"We're OK now...it's better than the alternative." -Dan in Real Life
As the Olympics draw to a close, I'm thinking about how much of the Summer Paralympics in Beijing we'll see on TV. CBC has recently been granted permission for a new digital sports channel - CBC Sports Plus - which is slated to cover the Paralympics beginning 6-Sept-2008. Unlike the Olympic coverage, though, it seems we'll get only 2 hours of coverage on each of the 6, 7, 13, and 14 of September on CBC English TV.
I guess the disparity reflects what the general public wants to see. I get it.
But this year, as I face further surgery and chemotherapy beginning 10-Sept-2008 - right in the middle of the Beijing Paralympic Games - I'm reflecting again on what it means to be disabled. In the United States, for instance, cancer might easily be included under the definition of disability used by the Americans with Disabilities Act (ADA). In Ontario, we have the 2001 Accessibility for Ontarians with Disabilities Act (Ontario Regulation 429/07). Cancer Care Ontario is one of the customer service organizations participating in the ODA accessibility standards. There is even an online accessibility plan for our regional hospitals and cancer centre describing efforts to improve services to persons with disabilities.
Most of the time, accessibility in this context implies access to health services like cancer care for those with obvious long-term physical or mental disabilities. Cancer itself is one of those grey areas in defining disability. If the effects are long-term, then a patient with cancer might be considered disabled.
But all the debate is, when considered at a personal and immediate level, largely academic. Whether long- or short-term, when you face cancer treatment, you "feel" disabled. No matter how good the medical and support services, no matter how reasonable and accommodating your employer is, no matter how good your short- and long-term disability insurance coverage...you're still faced with losses and setbacks not only with your health but with your family life and your career.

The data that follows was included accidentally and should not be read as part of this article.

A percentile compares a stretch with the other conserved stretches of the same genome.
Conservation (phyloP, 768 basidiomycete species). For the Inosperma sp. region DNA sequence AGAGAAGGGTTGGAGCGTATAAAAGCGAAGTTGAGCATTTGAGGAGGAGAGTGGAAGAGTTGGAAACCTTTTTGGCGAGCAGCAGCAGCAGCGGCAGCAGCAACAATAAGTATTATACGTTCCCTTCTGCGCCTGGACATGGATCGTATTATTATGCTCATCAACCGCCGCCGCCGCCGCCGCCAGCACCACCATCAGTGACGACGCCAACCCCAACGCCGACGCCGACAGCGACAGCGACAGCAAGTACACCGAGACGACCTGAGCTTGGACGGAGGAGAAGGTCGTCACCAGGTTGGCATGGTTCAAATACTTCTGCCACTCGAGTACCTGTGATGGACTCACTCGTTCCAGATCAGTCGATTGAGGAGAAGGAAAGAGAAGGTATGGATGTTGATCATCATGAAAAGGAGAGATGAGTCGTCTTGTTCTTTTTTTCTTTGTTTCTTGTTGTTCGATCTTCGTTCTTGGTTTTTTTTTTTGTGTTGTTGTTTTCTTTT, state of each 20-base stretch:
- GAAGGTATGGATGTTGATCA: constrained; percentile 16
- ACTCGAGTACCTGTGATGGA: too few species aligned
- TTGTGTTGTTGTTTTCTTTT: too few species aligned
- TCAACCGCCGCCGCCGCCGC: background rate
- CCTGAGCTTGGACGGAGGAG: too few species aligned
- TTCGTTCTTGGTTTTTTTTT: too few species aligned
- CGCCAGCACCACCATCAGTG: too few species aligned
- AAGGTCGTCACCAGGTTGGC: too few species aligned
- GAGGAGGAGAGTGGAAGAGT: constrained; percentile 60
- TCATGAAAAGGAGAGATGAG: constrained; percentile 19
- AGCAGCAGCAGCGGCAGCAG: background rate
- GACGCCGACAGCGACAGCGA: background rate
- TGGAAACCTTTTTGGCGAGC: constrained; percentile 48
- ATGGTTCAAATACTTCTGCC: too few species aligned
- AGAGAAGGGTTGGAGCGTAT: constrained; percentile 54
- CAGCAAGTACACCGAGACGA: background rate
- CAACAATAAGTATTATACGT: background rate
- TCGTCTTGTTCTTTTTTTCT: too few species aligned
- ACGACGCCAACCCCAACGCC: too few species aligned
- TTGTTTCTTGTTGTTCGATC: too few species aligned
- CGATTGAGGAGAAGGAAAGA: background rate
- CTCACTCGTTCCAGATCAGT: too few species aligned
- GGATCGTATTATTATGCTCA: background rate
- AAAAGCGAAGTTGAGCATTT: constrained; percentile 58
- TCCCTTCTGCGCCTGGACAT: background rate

As the lead line says, it's still better than the alternative. Nonetheless, I am now entering a second period in my life when cancer is interrupting my career and turning me into a person with disability. There are moments, despite my best efforts at grace and grit, when those other aspects of facing cancer hurt. My physical limitations over the next 6 months will be quite significant. I'll be almost useless at home in helping around the house and yard. At work, I've got to transition responsibilities to other people and hope that I can still do some knowledge work that will make a difference.
But there's really no avoiding the fact that cancer is about so much more than the risk of premature death. Yes, I'm revising my will. I'm reviewing my life insurance policies and doing estate planning. But I'm also backing off professional volunteer work, parking professional certification and other related studies, and turning over projects to other colleagues.
Every meeting I attend these days, I find myself wondering whether I'll really be able to follow up recommendations and action plans and, if so, for how long and how effectively. Sometimes I wonder about if and when I will feel productive again after surgery and during chemotherapy. And, when I'm truly honest with myself, I even wonder sometimes whether colleagues are treating me with "kid gloves" because they feel sorry for me.
Don't misunderstand me. I am appreciative of those who care and do what they can to help. And I certainly understand why transitions must be made. But it still hurts. I think I'm gaining some perspective on what everyday life is like for people with disabilities.